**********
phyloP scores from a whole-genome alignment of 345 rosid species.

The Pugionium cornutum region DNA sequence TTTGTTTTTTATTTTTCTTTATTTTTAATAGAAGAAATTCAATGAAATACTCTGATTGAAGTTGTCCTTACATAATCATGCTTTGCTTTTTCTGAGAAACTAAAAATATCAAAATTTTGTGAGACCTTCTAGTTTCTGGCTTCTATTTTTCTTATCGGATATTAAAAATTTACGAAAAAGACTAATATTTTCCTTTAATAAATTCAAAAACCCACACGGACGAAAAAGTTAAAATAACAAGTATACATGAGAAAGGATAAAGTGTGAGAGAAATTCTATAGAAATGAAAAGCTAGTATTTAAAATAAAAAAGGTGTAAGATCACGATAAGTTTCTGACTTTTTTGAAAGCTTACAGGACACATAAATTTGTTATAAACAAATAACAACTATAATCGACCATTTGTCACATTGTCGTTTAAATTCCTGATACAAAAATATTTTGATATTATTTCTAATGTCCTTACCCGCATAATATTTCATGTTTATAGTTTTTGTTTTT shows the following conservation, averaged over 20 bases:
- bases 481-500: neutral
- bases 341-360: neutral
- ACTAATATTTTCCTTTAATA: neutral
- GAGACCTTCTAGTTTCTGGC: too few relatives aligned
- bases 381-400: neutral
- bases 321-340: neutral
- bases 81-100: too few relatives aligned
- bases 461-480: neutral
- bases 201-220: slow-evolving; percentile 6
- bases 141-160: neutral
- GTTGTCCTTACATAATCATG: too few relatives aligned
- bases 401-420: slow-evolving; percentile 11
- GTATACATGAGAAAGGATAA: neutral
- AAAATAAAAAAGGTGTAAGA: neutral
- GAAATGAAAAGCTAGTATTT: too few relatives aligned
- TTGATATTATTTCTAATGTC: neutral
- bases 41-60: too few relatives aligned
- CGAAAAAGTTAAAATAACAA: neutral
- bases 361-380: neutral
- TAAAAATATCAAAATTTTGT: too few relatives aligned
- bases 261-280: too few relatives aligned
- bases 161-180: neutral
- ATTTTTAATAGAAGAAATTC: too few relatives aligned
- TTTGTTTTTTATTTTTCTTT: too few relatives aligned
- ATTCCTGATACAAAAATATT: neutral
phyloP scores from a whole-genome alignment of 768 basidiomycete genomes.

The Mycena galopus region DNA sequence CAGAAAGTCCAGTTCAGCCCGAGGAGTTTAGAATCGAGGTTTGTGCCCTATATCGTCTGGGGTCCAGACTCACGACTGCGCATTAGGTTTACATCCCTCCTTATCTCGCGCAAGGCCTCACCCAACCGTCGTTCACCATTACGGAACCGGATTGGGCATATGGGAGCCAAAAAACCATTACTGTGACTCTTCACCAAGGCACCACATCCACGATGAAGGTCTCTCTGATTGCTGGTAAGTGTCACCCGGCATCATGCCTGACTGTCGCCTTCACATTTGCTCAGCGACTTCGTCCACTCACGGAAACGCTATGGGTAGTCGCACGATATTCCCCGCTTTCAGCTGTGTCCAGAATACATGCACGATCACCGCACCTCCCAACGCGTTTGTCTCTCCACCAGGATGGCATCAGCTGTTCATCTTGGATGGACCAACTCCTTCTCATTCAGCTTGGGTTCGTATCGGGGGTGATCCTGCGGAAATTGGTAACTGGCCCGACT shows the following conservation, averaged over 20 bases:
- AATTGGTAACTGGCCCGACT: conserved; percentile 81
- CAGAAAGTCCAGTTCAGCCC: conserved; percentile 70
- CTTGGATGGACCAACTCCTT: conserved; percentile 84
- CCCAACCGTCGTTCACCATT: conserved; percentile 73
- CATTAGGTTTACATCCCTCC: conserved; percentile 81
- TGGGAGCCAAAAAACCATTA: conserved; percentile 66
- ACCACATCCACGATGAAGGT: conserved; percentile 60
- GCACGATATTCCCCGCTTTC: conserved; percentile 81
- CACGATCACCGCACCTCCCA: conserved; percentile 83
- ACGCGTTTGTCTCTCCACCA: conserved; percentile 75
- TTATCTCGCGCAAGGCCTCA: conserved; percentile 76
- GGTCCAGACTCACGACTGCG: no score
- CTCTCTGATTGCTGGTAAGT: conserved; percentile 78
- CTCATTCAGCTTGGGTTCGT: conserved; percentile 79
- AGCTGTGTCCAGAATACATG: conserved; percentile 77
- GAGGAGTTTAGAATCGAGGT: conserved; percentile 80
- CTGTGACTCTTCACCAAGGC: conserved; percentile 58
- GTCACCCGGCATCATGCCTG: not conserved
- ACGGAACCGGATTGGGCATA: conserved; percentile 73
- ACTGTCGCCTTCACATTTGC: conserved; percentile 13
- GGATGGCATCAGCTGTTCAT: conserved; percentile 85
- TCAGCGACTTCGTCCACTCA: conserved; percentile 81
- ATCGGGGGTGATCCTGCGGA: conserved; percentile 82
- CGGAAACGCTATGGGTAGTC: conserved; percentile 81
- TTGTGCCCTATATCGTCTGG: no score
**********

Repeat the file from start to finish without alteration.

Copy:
phyloP scores from a whole-genome alignment of 345 rosid species.

The Pugionium cornutum region DNA sequence TTTGTTTTTTATTTTTCTTTATTTTTAATAGAAGAAATTCAATGAAATACTCTGATTGAAGTTGTCCTTACATAATCATGCTTTGCTTTTTCTGAGAAACTAAAAATATCAAAATTTTGTGAGACCTTCTAGTTTCTGGCTTCTATTTTTCTTATCGGATATTAAAAATTTACGAAAAAGACTAATATTTTCCTTTAATAAATTCAAAAACCCACACGGACGAAAAAGTTAAAATAACAAGTATACATGAGAAAGGATAAAGTGTGAGAGAAATTCTATAGAAATGAAAAGCTAGTATTTAAAATAAAAAAGGTGTAAGATCACGATAAGTTTCTGACTTTTTTGAAAGCTTACAGGACACATAAATTTGTTATAAACAAATAACAACTATAATCGACCATTTGTCACATTGTCGTTTAAATTCCTGATACAAAAATATTTTGATATTATTTCTAATGTCCTTACCCGCATAATATTTCATGTTTATAGTTTTTGTTTTT shows the following conservation, averaged over 20 bases:
- bases 481-500: neutral
- bases 341-360: neutral
- ACTAATATTTTCCTTTAATA: neutral
- GAGACCTTCTAGTTTCTGGC: too few relatives aligned
- bases 381-400: neutral
- bases 321-340: neutral
- bases 81-100: too few relatives aligned
- bases 461-480: neutral
- bases 201-220: slow-evolving; percentile 6
- bases 141-160: neutral
- GTTGTCCTTACATAATCATG: too few relatives aligned
- bases 401-420: slow-evolving; percentile 11
- GTATACATGAGAAAGGATAA: neutral
- AAAATAAAAAAGGTGTAAGA: neutral
- GAAATGAAAAGCTAGTATTT: too few relatives aligned
- TTGATATTATTTCTAATGTC: neutral
- bases 41-60: too few relatives aligned
- CGAAAAAGTTAAAATAACAA: neutral
- bases 361-380: neutral
- TAAAAATATCAAAATTTTGT: too few relatives aligned
- bases 261-280: too few relatives aligned
- bases 161-180: neutral
- ATTTTTAATAGAAGAAATTC: too few relatives aligned
- TTTGTTTTTTATTTTTCTTT: too few relatives aligned
- ATTCCTGATACAAAAATATT: neutral
phyloP scores from a whole-genome alignment of 768 basidiomycete genomes.

The Mycena galopus region DNA sequence CAGAAAGTCCAGTTCAGCCCGAGGAGTTTAGAATCGAGGTTTGTGCCCTATATCGTCTGGGGTCCAGACTCACGACTGCGCATTAGGTTTACATCCCTCCTTATCTCGCGCAAGGCCTCACCCAACCGTCGTTCACCATTACGGAACCGGATTGGGCATATGGGAGCCAAAAAACCATTACTGTGACTCTTCACCAAGGCACCACATCCACGATGAAGGTCTCTCTGATTGCTGGTAAGTGTCACCCGGCATCATGCCTGACTGTCGCCTTCACATTTGCTCAGCGACTTCGTCCACTCACGGAAACGCTATGGGTAGTCGCACGATATTCCCCGCTTTCAGCTGTGTCCAGAATACATGCACGATCACCGCACCTCCCAACGCGTTTGTCTCTCCACCAGGATGGCATCAGCTGTTCATCTTGGATGGACCAACTCCTTCTCATTCAGCTTGGGTTCGTATCGGGGGTGATCCTGCGGAAATTGGTAACTGGCCCGACT shows the following conservation, averaged over 20 bases:
- AATTGGTAACTGGCCCGACT: conserved; percentile 81
- CAGAAAGTCCAGTTCAGCCC: conserved; percentile 70
- CTTGGATGGACCAACTCCTT: conserved; percentile 84
- CCCAACCGTCGTTCACCATT: conserved; percentile 73
- CATTAGGTTTACATCCCTCC: conserved; percentile 81
- TGGGAGCCAAAAAACCATTA: conserved; percentile 66
- ACCACATCCACGATGAAGGT: conserved; percentile 60
- GCACGATATTCCCCGCTTTC: conserved; percentile 81
- CACGATCACCGCACCTCCCA: conserved; percentile 83
- ACGCGTTTGTCTCTCCACCA: conserved; percentile 75
- TTATCTCGCGCAAGGCCTCA: conserved; percentile 76
- GGTCCAGACTCACGACTGCG: no score
- CTCTCTGATTGCTGGTAAGT: conserved; percentile 78
- CTCATTCAGCTTGGGTTCGT: conserved; percentile 79
- AGCTGTGTCCAGAATACATG: conserved; percentile 77
- GAGGAGTTTAGAATCGAGGT: conserved; percentile 80
- CTGTGACTCTTCACCAAGGC: conserved; percentile 58
- GTCACCCGGCATCATGCCTG: not conserved
- ACGGAACCGGATTGGGCATA: conserved; percentile 73
- ACTGTCGCCTTCACATTTGC: conserved; percentile 13
- GGATGGCATCAGCTGTTCAT: conserved; percentile 85
- TCAGCGACTTCGTCCACTCA: conserved; percentile 81
- ATCGGGGGTGATCCTGCGGA: conserved; percentile 82
- CGGAAACGCTATGGGTAGTC: conserved; percentile 81
- TTGTGCCCTATATCGTCTGG: no score